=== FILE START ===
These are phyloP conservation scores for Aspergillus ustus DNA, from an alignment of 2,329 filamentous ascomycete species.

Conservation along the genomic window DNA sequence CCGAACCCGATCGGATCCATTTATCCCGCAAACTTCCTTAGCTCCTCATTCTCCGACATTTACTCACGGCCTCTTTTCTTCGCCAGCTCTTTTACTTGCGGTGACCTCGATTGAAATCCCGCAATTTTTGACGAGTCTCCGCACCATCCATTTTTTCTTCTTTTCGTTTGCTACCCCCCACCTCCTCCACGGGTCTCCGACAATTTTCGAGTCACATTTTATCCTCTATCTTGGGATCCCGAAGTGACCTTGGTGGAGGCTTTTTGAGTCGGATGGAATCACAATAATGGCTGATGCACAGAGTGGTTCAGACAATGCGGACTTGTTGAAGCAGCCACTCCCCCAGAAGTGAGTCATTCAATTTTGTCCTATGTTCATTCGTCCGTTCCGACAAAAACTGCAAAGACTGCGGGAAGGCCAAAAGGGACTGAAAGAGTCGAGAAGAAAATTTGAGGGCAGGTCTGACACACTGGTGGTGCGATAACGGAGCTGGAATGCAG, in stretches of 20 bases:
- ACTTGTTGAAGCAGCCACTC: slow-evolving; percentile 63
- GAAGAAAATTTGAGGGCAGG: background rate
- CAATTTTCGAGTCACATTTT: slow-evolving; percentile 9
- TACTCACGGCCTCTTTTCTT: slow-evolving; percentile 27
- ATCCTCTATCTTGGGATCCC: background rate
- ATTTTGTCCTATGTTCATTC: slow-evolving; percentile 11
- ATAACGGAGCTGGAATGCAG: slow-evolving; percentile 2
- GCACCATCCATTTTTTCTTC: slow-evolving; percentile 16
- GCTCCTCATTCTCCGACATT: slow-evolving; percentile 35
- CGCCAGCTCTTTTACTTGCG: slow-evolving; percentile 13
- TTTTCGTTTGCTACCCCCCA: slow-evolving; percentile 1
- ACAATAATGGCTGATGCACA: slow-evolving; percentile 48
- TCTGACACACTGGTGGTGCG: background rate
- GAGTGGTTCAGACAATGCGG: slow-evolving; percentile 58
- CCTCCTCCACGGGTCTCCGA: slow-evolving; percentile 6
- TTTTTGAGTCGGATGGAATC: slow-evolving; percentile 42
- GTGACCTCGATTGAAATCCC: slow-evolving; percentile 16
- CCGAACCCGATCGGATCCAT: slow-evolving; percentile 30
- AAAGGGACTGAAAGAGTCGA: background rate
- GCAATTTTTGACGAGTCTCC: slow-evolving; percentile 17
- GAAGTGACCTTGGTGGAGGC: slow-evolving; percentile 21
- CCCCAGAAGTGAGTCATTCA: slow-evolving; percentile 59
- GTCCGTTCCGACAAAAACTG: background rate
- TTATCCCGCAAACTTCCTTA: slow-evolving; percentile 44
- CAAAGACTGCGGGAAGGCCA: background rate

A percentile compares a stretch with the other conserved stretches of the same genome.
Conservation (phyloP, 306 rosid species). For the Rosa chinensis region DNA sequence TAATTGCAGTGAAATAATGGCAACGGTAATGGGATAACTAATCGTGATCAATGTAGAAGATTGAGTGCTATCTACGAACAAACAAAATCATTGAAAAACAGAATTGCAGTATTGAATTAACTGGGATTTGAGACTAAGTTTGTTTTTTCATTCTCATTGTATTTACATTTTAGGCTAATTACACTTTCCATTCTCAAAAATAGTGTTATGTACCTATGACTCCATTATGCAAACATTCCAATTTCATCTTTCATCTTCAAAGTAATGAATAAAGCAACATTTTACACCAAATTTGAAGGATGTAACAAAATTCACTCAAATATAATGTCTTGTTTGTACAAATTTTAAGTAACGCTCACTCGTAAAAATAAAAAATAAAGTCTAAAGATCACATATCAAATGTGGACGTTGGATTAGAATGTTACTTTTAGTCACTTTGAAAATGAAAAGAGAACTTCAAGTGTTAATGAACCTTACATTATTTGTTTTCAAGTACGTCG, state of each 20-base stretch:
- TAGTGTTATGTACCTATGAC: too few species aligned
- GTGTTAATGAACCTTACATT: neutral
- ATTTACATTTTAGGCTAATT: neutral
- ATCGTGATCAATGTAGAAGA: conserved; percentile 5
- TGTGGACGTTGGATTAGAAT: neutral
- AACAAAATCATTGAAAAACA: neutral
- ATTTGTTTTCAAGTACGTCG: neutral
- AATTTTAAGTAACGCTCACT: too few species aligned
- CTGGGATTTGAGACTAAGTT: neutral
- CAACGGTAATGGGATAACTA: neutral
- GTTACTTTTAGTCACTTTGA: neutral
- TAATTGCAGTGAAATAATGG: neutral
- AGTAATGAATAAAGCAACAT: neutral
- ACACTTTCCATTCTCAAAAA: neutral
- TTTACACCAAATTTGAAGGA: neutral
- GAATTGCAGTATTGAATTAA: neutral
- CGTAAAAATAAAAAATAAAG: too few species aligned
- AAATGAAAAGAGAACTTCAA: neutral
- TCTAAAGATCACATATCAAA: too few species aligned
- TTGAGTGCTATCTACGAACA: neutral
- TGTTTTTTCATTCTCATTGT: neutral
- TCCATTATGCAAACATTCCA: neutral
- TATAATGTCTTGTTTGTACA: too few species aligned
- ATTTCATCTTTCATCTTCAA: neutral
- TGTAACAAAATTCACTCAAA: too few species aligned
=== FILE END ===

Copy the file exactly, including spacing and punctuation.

These are phyloP conservation scores for Aspergillus ustus DNA, from an alignment of 2,329 filamentous ascomycete species.

Conservation along the genomic window DNA sequence CCGAACCCGATCGGATCCATTTATCCCGCAAACTTCCTTAGCTCCTCATTCTCCGACATTTACTCACGGCCTCTTTTCTTCGCCAGCTCTTTTACTTGCGGTGACCTCGATTGAAATCCCGCAATTTTTGACGAGTCTCCGCACCATCCATTTTTTCTTCTTTTCGTTTGCTACCCCCCACCTCCTCCACGGGTCTCCGACAATTTTCGAGTCACATTTTATCCTCTATCTTGGGATCCCGAAGTGACCTTGGTGGAGGCTTTTTGAGTCGGATGGAATCACAATAATGGCTGATGCACAGAGTGGTTCAGACAATGCGGACTTGTTGAAGCAGCCACTCCCCCAGAAGTGAGTCATTCAATTTTGTCCTATGTTCATTCGTCCGTTCCGACAAAAACTGCAAAGACTGCGGGAAGGCCAAAAGGGACTGAAAGAGTCGAGAAGAAAATTTGAGGGCAGGTCTGACACACTGGTGGTGCGATAACGGAGCTGGAATGCAG, in stretches of 20 bases:
- ACTTGTTGAAGCAGCCACTC: slow-evolving; percentile 63
- GAAGAAAATTTGAGGGCAGG: background rate
- CAATTTTCGAGTCACATTTT: slow-evolving; percentile 9
- TACTCACGGCCTCTTTTCTT: slow-evolving; percentile 27
- ATCCTCTATCTTGGGATCCC: background rate
- ATTTTGTCCTATGTTCATTC: slow-evolving; percentile 11
- ATAACGGAGCTGGAATGCAG: slow-evolving; percentile 2
- GCACCATCCATTTTTTCTTC: slow-evolving; percentile 16
- GCTCCTCATTCTCCGACATT: slow-evolving; percentile 35
- CGCCAGCTCTTTTACTTGCG: slow-evolving; percentile 13
- TTTTCGTTTGCTACCCCCCA: slow-evolving; percentile 1
- ACAATAATGGCTGATGCACA: slow-evolving; percentile 48
- TCTGACACACTGGTGGTGCG: background rate
- GAGTGGTTCAGACAATGCGG: slow-evolving; percentile 58
- CCTCCTCCACGGGTCTCCGA: slow-evolving; percentile 6
- TTTTTGAGTCGGATGGAATC: slow-evolving; percentile 42
- GTGACCTCGATTGAAATCCC: slow-evolving; percentile 16
- CCGAACCCGATCGGATCCAT: slow-evolving; percentile 30
- AAAGGGACTGAAAGAGTCGA: background rate
- GCAATTTTTGACGAGTCTCC: slow-evolving; percentile 17
- GAAGTGACCTTGGTGGAGGC: slow-evolving; percentile 21
- CCCCAGAAGTGAGTCATTCA: slow-evolving; percentile 59
- GTCCGTTCCGACAAAAACTG: background rate
- TTATCCCGCAAACTTCCTTA: slow-evolving; percentile 44
- CAAAGACTGCGGGAAGGCCA: background rate

A percentile compares a stretch with the other conserved stretches of the same genome.
Conservation (phyloP, 306 rosid species). For the Rosa chinensis region DNA sequence TAATTGCAGTGAAATAATGGCAACGGTAATGGGATAACTAATCGTGATCAATGTAGAAGATTGAGTGCTATCTACGAACAAACAAAATCATTGAAAAACAGAATTGCAGTATTGAATTAACTGGGATTTGAGACTAAGTTTGTTTTTTCATTCTCATTGTATTTACATTTTAGGCTAATTACACTTTCCATTCTCAAAAATAGTGTTATGTACCTATGACTCCATTATGCAAACATTCCAATTTCATCTTTCATCTTCAAAGTAATGAATAAAGCAACATTTTACACCAAATTTGAAGGATGTAACAAAATTCACTCAAATATAATGTCTTGTTTGTACAAATTTTAAGTAACGCTCACTCGTAAAAATAAAAAATAAAGTCTAAAGATCACATATCAAATGTGGACGTTGGATTAGAATGTTACTTTTAGTCACTTTGAAAATGAAAAGAGAACTTCAAGTGTTAATGAACCTTACATTATTTGTTTTCAAGTACGTCG, state of each 20-base stretch:
- TAGTGTTATGTACCTATGAC: too few species aligned
- GTGTTAATGAACCTTACATT: neutral
- ATTTACATTTTAGGCTAATT: neutral
- ATCGTGATCAATGTAGAAGA: conserved; percentile 5
- TGTGGACGTTGGATTAGAAT: neutral
- AACAAAATCATTGAAAAACA: neutral
- ATTTGTTTTCAAGTACGTCG: neutral
- AATTTTAAGTAACGCTCACT: too few species aligned
- CTGGGATTTGAGACTAAGTT: neutral
- CAACGGTAATGGGATAACTA: neutral
- GTTACTTTTAGTCACTTTGA: neutral
- TAATTGCAGTGAAATAATGG: neutral
- AGTAATGAATAAAGCAACAT: neutral
- ACACTTTCCATTCTCAAAAA: neutral
- TTTACACCAAATTTGAAGGA: neutral
- GAATTGCAGTATTGAATTAA: neutral
- CGTAAAAATAAAAAATAAAG: too few species aligned
- AAATGAAAAGAGAACTTCAA: neutral
- TCTAAAGATCACATATCAAA: too few species aligned
- TTGAGTGCTATCTACGAACA: neutral
- TGTTTTTTCATTCTCATTGT: neutral
- TCCATTATGCAAACATTCCA: neutral
- TATAATGTCTTGTTTGTACA: too few species aligned
- ATTTCATCTTTCATCTTCAA: neutral
- TGTAACAAAATTCACTCAAA: too few species aligned